Chris Gosden (with Chantal Knowles and Heide Lienert), ‘German Collectors in South-West New Britain, 1884–1914’, Pacific Arts, nos. 21/22, (2001), pp. 39–52.
Clare Harris, ‘The Politics and Personhood of Tibetan Buddhist Icons’, Beyond Aesthetics: Art and the Technologies of Enchantment, edited by Christopher Pinney and Nicholas Thomas, Oxford: Berg (2001), pp. 181–99.
Clare Harris, ‘Robert Powell’s Images of Ladakh: Objects of Contemplation and Education’, in Robert Powell: Himalayan Drawings, edited by Michael Oppitz , Zürich: Völkerkundemuseum der Universität Zürich (2001), pp. 53–60.
Chantal Knowles, ‘A Short Trip to New Britain’, The Friends of the Pitt Rivers Museum Newsletter, no. 34 (October 2000), p. 9.
Chantal Knowles (with Chris Gosden), Collecting Colonialism: Material Culture and Colonial Change, Oxford: Berg (2001).
Chantal Knowles, ‘Reverse Trajectories: Beatrice Blackwood as Collector and Anthropologist’, in Hunting the Gatherers: Ethnographic Collectors, Agents and Agency in Melanesia, 1870s–1930s (Methodology and History in Anthropology, Volume 6), edited by Michael O’Hanlon and Robert L. Welsch, Oxford: Berghahn (2000), pp. 251–71.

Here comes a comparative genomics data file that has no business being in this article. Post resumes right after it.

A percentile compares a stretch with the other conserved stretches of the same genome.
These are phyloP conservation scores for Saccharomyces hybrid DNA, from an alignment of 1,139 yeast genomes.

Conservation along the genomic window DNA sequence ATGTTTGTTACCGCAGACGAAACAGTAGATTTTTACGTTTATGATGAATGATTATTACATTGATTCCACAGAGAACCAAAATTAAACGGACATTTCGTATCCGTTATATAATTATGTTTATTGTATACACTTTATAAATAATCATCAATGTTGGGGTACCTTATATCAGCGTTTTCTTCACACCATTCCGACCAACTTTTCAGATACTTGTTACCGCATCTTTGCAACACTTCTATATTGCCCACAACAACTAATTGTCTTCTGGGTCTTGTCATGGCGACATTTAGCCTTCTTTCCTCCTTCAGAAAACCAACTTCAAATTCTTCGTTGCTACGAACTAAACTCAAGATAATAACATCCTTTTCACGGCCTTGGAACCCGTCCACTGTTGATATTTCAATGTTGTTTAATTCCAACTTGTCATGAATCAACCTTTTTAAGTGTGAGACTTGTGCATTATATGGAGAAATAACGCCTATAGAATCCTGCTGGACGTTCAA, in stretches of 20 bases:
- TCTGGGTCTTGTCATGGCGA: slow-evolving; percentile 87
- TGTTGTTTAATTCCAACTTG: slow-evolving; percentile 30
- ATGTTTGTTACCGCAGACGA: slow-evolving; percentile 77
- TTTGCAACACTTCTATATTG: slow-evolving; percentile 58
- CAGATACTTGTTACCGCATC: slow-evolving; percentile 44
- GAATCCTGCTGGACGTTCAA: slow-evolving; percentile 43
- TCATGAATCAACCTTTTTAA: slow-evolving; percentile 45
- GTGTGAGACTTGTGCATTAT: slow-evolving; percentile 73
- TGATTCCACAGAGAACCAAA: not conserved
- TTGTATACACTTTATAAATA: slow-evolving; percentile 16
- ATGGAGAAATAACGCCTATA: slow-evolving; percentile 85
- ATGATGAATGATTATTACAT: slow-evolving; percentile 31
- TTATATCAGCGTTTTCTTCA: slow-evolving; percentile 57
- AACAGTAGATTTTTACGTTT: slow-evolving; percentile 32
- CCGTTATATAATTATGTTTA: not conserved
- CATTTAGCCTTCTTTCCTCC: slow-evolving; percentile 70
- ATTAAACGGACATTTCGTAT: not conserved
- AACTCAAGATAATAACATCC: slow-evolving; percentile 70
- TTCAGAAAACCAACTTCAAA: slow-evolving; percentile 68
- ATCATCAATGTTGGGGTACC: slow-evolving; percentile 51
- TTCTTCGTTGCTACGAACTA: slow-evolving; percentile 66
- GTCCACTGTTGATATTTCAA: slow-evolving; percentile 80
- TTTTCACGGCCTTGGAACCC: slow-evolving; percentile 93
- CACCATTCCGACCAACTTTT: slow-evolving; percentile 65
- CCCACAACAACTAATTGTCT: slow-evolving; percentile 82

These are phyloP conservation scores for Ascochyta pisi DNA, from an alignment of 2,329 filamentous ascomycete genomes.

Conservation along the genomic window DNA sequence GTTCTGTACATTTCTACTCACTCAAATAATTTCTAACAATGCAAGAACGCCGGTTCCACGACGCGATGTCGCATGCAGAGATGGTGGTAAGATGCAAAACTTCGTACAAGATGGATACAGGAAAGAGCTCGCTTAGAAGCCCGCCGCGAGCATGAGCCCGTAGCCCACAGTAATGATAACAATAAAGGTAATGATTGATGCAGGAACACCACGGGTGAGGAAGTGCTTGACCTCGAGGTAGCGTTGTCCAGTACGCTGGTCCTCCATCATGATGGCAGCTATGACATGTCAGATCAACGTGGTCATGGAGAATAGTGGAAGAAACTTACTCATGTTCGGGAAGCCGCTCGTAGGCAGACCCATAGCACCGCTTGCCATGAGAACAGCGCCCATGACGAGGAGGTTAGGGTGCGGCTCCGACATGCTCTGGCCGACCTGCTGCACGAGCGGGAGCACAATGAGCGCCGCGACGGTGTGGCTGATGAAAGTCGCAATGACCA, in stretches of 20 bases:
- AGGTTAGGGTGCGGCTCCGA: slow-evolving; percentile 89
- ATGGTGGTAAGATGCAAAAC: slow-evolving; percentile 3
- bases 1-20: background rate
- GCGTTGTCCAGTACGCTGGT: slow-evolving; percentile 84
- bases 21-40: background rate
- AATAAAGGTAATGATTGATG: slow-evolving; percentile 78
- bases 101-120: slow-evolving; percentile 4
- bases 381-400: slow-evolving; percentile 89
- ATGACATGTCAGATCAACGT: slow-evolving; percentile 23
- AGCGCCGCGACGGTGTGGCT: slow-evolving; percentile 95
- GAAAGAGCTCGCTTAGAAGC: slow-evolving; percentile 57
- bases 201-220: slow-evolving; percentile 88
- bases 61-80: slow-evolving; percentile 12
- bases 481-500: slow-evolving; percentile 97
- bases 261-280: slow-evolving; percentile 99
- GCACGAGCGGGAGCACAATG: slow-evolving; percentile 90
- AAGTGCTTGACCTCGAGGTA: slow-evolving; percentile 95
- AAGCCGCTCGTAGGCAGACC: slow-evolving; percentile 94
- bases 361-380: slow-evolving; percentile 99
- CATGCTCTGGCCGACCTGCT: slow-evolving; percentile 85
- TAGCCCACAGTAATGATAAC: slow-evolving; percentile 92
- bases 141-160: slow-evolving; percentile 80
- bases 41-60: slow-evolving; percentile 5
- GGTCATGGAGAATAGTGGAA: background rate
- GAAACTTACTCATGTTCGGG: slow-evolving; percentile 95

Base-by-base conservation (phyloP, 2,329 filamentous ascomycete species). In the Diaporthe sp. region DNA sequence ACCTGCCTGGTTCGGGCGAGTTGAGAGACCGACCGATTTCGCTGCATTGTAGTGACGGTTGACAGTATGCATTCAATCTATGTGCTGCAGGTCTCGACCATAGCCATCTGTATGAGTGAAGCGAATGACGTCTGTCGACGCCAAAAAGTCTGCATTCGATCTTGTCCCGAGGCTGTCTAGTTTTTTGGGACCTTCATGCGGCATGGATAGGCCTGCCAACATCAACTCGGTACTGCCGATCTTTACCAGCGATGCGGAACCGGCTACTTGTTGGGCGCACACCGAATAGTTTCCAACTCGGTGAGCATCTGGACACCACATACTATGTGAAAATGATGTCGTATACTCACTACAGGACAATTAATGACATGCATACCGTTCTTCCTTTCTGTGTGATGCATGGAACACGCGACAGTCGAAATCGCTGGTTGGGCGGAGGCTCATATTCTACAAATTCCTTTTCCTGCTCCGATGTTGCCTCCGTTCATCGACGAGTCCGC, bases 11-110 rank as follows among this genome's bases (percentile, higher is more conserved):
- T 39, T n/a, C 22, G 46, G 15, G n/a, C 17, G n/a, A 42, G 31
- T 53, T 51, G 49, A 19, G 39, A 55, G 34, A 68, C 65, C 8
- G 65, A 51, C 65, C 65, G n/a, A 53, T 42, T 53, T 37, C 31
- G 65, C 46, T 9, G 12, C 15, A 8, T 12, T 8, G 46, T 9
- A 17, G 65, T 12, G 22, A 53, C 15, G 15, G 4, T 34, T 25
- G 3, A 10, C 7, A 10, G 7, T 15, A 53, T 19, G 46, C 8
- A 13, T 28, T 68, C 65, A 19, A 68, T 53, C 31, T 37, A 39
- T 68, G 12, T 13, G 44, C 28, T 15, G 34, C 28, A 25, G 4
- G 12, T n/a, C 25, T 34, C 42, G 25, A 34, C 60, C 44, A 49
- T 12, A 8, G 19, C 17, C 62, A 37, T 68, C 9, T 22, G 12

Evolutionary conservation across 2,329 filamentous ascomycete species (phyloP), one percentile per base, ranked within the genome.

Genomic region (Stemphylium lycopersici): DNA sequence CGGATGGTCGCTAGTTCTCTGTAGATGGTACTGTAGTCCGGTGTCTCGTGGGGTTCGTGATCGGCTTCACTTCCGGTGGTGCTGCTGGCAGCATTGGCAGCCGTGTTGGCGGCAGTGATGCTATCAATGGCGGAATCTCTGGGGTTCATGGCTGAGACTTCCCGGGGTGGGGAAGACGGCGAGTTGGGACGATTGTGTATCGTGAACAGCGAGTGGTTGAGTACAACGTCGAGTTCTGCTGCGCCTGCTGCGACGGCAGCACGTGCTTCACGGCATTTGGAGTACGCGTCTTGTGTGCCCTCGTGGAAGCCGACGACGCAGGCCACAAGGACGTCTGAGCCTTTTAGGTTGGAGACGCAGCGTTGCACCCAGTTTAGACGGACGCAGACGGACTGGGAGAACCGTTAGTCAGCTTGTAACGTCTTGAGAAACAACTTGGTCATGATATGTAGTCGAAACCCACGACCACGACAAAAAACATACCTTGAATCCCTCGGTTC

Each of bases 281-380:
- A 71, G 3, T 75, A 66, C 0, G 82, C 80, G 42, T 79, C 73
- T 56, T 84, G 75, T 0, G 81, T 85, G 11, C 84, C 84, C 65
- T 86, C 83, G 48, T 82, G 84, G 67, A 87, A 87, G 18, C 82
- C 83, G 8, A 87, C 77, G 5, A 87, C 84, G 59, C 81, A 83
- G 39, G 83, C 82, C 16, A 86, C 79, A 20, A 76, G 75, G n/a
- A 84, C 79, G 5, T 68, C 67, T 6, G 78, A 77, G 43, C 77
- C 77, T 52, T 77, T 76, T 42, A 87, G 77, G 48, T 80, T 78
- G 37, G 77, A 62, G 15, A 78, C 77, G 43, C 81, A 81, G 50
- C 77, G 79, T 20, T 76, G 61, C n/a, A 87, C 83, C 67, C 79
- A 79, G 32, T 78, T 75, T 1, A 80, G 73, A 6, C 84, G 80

Chantal Knowles (with Chris Gosden and Heide Lienert), ‘German Collectors in South-West New Britain, 1884–1914’, Pacific Arts, nos. 21/22, (2001), pp. 39–52.
Hélène La Rue, ‘The Ethnomusicologist in the Wilderness’, in Anthropologists in a Wider World: Essays on Field Research (Methodology and History in Anthropology, Volume 7), edited by Paul Dresch, Wendy James, and David Parkin editors, Berghahn (2000), pp. 205–27.
Hélène La Rue, Bate Collection of Musical Instruments. [Online database accessible through the Performing Arts Data Service web site: <>.]